For openers, it means more police and stewards outside the ground. It means more searches. It means fans having to arrive at games increasingly early, to avoid queues and delays. It means security cordons. And for those who get caught with this stuff, it means an ever increasing level of sentencing and punishment, in the hope that this will deter folk.

Eventually, I can see circumstances where the police will effectively “kettle” sections of fans and prevent them leaving matches at the end of games until they’ve identified culprits and made arrests. The light-touch is effectively going bye-bye.

Don’t discount, either, serious pressure finally being put on the governing bodies. The Scottish Government is filled with people who, in their engagements with the SFA and SPFL already see organisations which do not regard themselves as accountable and which have refused to get their own houses in order in any number of ways.

The contempt which those in the governing bodies displayed towards the parliamentarians the last time they appeared in front of them was breath-taking, mortifying and left a lasting impression in those who sat across from them. Those people will wait for the appropriate moment to seek revenge and we will all be worse off for it.

What would forcing them to take action look like?

Well, even on the soft side, the game yesterday could very easily have been delayed by that swirling smoke which filled the ground and reduced the visibility of the watching audience at the start of the match. Had the referee taken both teams off the pitch and delayed kick-off for even a half hour the message would have been clear and would have rung out loudly.

Other pressures will be brought to bear.

Licensing bodies will consider imposing harsher demands on the club. If they threaten to shut, even temporarily, sections of the ground in the event that flares and smoke bombs continue to be seen we really will have an issue.

Not that we don’t have an issue now. The warnings have not been heeded, even when the new legislation was being pushed through by the Executive. There is zero political support for flares and smoke bombs in grounds; that law would have passed no matter which party was in office. It will come into full force and effect within weeks.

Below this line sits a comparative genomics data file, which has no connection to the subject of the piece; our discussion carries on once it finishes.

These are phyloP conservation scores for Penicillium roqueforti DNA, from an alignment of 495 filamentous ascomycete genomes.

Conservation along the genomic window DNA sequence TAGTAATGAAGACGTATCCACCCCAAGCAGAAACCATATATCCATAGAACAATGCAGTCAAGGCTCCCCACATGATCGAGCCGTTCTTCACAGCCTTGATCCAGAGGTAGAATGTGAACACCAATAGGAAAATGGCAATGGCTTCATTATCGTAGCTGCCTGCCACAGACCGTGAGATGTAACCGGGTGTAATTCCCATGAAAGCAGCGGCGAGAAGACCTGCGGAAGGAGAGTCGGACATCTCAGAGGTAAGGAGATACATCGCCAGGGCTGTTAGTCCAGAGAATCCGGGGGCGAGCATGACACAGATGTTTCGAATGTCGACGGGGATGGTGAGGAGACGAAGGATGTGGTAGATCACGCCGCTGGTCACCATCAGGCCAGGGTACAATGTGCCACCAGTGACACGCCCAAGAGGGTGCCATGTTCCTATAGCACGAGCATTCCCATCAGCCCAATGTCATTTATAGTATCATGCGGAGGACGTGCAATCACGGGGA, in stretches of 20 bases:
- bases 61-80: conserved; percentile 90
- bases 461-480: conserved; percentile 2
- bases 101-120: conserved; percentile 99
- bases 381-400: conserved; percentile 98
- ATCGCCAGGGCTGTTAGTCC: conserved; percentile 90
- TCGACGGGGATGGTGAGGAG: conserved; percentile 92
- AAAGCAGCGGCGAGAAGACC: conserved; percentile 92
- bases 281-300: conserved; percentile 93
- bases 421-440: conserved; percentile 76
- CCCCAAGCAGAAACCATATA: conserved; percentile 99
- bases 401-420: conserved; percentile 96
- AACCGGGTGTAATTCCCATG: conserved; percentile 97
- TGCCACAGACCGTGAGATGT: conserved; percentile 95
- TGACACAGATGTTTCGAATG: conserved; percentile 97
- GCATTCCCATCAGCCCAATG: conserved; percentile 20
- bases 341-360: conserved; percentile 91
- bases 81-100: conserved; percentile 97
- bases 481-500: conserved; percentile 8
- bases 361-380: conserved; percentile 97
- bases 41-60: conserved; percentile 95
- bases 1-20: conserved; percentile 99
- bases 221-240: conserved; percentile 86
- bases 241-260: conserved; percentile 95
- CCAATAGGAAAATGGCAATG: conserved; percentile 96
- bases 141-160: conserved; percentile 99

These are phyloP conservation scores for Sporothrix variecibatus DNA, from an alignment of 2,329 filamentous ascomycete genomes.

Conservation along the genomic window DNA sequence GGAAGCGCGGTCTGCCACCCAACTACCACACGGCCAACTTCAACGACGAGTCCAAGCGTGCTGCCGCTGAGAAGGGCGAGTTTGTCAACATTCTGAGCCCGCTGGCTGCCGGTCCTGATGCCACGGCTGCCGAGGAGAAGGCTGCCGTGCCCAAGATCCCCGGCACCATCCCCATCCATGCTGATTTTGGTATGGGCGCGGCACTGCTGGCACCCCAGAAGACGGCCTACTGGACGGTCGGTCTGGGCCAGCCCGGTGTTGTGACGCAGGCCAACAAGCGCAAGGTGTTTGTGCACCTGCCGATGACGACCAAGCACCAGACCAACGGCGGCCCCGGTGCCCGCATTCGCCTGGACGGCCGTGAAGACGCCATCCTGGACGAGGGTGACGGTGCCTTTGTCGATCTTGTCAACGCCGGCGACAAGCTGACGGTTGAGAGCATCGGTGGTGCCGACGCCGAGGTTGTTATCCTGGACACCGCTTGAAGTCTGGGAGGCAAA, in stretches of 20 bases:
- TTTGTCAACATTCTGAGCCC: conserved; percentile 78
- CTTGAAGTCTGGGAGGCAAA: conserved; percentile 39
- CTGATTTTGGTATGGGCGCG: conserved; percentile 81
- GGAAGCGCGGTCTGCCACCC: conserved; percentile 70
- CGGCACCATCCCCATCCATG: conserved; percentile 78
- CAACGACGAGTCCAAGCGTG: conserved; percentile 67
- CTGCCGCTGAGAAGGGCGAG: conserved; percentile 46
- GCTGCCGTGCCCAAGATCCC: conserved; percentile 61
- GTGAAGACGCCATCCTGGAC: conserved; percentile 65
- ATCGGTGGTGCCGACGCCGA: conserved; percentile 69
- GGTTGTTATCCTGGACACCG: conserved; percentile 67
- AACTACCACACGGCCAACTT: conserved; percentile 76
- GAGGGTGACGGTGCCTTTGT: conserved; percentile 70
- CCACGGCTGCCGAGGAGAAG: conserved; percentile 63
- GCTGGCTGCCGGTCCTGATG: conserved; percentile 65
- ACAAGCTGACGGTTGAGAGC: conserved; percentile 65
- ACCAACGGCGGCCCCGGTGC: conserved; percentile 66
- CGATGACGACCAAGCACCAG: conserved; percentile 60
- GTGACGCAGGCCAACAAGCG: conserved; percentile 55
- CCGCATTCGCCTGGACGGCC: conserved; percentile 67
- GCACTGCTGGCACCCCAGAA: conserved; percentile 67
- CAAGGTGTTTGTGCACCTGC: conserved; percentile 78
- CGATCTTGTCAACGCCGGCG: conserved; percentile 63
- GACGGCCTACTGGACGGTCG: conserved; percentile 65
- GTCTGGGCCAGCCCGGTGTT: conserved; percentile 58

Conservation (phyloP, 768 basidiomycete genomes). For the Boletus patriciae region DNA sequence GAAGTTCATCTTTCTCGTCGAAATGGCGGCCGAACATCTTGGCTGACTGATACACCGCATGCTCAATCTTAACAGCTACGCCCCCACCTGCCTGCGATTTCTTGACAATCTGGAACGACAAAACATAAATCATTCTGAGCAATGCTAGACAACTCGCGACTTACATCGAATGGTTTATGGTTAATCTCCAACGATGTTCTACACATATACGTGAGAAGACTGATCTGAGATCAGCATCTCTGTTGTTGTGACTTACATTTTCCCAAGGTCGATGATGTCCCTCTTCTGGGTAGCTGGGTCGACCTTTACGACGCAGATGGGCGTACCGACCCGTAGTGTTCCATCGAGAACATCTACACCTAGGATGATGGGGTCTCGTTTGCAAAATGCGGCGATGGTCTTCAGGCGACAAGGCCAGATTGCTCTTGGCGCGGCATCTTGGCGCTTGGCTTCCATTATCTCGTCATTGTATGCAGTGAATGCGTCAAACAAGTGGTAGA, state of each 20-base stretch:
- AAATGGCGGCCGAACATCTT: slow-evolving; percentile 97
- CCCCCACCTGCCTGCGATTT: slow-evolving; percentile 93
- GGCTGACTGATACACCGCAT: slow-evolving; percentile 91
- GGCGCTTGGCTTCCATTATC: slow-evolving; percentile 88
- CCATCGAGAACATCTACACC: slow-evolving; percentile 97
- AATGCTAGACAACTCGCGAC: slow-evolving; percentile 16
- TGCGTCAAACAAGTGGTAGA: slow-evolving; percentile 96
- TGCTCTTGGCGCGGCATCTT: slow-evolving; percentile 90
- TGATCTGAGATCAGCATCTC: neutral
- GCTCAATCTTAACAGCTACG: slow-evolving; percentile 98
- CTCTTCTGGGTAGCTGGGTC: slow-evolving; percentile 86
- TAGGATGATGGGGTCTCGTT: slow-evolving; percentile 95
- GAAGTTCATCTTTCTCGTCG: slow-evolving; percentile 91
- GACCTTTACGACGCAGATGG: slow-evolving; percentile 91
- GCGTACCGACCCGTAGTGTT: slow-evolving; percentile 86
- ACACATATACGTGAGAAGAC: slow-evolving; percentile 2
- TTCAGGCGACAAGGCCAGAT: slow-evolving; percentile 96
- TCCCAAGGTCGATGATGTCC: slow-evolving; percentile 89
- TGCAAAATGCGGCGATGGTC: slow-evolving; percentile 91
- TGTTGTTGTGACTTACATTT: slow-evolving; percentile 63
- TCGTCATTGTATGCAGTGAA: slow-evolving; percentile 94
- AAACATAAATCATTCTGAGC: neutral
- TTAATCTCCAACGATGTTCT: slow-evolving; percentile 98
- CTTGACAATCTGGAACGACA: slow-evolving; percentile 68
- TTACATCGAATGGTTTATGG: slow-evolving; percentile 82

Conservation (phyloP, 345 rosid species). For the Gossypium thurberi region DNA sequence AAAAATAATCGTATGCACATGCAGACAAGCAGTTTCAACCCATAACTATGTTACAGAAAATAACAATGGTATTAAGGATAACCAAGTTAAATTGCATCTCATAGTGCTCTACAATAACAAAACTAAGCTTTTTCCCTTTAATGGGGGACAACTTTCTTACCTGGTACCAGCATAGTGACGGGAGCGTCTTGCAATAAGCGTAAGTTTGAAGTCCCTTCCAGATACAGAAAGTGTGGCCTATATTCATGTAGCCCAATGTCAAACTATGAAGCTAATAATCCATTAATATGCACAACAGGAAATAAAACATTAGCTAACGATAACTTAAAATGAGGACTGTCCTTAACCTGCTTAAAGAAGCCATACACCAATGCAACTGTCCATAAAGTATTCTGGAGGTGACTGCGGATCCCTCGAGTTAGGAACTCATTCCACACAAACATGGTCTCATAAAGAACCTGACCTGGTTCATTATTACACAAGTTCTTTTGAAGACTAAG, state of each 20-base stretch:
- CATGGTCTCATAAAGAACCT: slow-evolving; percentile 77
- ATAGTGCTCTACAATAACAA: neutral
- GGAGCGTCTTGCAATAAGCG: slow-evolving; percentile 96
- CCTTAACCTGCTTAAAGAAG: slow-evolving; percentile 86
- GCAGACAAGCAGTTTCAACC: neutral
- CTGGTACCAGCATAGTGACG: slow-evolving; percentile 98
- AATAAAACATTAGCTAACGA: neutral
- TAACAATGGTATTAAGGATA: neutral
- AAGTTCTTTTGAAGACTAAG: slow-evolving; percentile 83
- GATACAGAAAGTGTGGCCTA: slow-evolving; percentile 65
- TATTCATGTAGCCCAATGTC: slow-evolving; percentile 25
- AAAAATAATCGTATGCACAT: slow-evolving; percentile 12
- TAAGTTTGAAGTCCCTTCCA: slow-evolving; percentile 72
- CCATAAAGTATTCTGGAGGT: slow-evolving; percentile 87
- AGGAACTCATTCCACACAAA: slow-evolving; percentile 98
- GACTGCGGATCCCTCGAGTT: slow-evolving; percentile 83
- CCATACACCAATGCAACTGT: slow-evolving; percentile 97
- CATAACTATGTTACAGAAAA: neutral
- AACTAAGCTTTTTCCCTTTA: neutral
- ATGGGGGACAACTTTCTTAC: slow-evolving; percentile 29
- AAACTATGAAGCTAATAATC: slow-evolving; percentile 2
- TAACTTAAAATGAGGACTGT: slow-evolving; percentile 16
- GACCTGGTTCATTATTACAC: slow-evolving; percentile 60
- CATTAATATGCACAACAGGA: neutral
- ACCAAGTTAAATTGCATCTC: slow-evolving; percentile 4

Our fans need to know that, and they need to know what it means.

To be blunt, it doesn’t mean anything good. Inconvenience at the very least, and possibly much, much more. No-one can pretend that it’s a surprise. This is what we’ve been headed for.

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  • Martin says:

    I don’t think the “no pyro no party” eejits actually believe that they’re in the wrong, or that the police are perfectly justified in expanding searches. I’d be in favour of immediate ejection and lifelong ban for anyone caught with pyro inside a football ground. It is completely unacceptable and we’ve had years of warning about it.

  • Roonsa says:

    Brilliant article. Thank you.

  • Steve Dickson says:

    It’s about time

  • BJM says:

    Totally agree James not only someone being injured/burns etc , supporters at the game with breathing difficulties asthma etc could cause a serious issue potentially fatal.

  • Johnny Green says:

    Good idea, take all the players off the park and delay the kick off for 15 minutes say, if it happens again do the same again. It will annoy the sensible fans but get them onside as to identifying the culprits. It has got to stop!

    • Woodyiom says:

      It will also annoy the players and managers who might manage to get through to these criminals (and that’s what they are – criminals – not silly naughty young men but outright criminals who don’t give a damn about anyone else or the law!)

  • John S says:

    People with breathing difficulties, lung conditions etc. could consider suing organisers for endangerment of health. Then there’s the fire hazard. The word that stuck out for me was “dangerous”. Please, Bhoys, put the adult toys away, if not for others then for the good of the club.

  • Magua says:

    The ‘casuals’ in our support don’t give a flying feck. These little bastards will continue to behave as they wish. Lawwell and his mob have a cosy relationship with these ‘ceasefire soldiers.” Get them TF.

    Hail Hail.

  • Martin says:

    New law passed and comes into effect next month. I bet the pyromaniacs will ignore it and harm the club.